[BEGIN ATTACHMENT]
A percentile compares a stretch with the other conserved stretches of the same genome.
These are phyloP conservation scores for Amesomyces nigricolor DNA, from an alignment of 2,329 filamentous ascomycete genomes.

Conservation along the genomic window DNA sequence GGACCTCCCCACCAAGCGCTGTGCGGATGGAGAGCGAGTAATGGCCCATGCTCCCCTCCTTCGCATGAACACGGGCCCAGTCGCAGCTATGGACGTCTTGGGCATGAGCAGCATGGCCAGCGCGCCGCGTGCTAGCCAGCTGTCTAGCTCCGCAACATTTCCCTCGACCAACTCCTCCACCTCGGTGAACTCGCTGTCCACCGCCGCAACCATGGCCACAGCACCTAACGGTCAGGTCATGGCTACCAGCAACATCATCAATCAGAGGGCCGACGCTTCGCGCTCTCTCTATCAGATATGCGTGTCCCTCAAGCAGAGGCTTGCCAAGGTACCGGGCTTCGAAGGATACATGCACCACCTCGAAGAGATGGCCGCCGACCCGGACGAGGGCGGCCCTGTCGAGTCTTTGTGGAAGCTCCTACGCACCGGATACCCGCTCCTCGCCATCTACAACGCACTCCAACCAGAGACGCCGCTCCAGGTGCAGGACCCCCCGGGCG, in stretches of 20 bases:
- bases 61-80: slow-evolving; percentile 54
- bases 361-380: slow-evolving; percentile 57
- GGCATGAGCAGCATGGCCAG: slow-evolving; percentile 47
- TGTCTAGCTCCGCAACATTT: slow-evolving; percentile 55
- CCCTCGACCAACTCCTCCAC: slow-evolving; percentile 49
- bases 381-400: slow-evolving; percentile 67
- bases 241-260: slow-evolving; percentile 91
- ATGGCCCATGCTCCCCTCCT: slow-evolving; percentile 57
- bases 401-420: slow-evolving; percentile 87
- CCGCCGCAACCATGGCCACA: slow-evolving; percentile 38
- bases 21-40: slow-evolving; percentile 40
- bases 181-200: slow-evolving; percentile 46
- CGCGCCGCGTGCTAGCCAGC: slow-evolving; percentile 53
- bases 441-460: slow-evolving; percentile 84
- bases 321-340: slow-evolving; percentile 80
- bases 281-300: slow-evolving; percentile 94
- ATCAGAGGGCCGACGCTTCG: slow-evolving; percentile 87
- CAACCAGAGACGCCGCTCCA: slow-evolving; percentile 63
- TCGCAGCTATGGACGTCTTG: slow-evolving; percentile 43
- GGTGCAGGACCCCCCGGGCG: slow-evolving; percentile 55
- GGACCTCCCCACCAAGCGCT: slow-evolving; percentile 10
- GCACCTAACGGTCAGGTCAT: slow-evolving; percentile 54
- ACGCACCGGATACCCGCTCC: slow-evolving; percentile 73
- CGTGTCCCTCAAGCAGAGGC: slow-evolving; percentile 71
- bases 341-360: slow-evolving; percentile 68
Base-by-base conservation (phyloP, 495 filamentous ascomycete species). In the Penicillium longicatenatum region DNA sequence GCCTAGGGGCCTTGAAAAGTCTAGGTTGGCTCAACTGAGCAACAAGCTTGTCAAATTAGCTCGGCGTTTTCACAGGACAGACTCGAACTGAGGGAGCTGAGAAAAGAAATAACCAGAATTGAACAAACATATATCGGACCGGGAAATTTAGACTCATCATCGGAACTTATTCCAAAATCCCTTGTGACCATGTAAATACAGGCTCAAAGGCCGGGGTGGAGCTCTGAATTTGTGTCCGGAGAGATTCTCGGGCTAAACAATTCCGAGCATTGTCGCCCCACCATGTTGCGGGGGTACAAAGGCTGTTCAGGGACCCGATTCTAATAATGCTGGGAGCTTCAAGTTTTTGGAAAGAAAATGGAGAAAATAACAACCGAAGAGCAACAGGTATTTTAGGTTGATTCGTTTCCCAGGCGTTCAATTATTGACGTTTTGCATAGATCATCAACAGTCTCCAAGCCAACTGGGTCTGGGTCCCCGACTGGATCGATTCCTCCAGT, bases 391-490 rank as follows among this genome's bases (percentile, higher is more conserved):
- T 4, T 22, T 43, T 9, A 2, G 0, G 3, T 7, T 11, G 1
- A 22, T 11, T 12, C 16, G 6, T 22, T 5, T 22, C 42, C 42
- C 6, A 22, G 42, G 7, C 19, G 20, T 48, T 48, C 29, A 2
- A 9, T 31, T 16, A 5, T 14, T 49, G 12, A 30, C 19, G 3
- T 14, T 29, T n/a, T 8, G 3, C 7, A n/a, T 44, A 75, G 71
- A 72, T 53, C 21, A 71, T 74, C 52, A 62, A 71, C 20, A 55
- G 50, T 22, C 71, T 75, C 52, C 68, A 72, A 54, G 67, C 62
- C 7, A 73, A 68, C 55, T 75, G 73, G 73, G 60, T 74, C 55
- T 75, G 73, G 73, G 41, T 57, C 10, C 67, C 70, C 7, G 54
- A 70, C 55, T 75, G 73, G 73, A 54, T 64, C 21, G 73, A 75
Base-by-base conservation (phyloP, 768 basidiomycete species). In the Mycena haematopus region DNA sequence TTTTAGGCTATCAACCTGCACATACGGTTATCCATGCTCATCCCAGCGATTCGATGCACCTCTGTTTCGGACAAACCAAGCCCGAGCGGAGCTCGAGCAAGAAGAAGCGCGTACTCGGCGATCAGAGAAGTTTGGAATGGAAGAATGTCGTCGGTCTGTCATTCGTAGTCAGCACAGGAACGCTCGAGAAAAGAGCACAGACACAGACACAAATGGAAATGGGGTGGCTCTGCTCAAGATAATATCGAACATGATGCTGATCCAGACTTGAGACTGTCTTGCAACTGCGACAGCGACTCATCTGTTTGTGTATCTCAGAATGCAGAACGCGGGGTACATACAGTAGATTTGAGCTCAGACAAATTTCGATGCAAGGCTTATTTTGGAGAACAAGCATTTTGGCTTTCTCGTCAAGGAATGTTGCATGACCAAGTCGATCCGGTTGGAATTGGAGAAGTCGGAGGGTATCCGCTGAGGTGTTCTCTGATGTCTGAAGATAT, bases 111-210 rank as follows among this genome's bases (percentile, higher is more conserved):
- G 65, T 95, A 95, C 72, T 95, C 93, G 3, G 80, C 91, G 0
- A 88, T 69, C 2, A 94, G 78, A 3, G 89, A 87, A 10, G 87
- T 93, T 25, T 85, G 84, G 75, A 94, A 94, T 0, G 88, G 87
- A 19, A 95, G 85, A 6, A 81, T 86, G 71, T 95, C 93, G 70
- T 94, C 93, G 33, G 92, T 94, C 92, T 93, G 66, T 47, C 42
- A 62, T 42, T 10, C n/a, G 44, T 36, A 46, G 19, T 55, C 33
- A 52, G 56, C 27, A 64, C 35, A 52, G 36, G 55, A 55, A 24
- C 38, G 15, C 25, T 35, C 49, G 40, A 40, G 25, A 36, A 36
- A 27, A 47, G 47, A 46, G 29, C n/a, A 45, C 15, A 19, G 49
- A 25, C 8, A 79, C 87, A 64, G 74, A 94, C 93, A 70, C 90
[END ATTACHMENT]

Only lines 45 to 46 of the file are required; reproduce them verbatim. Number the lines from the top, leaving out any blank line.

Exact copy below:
- T 94, C 93, G 33, G 92, T 94, C 92, T 93, G 66, T 47, C 42
- A 62, T 42, T 10, C n/a, G 44, T 36, A 46, G 19, T 55, C 33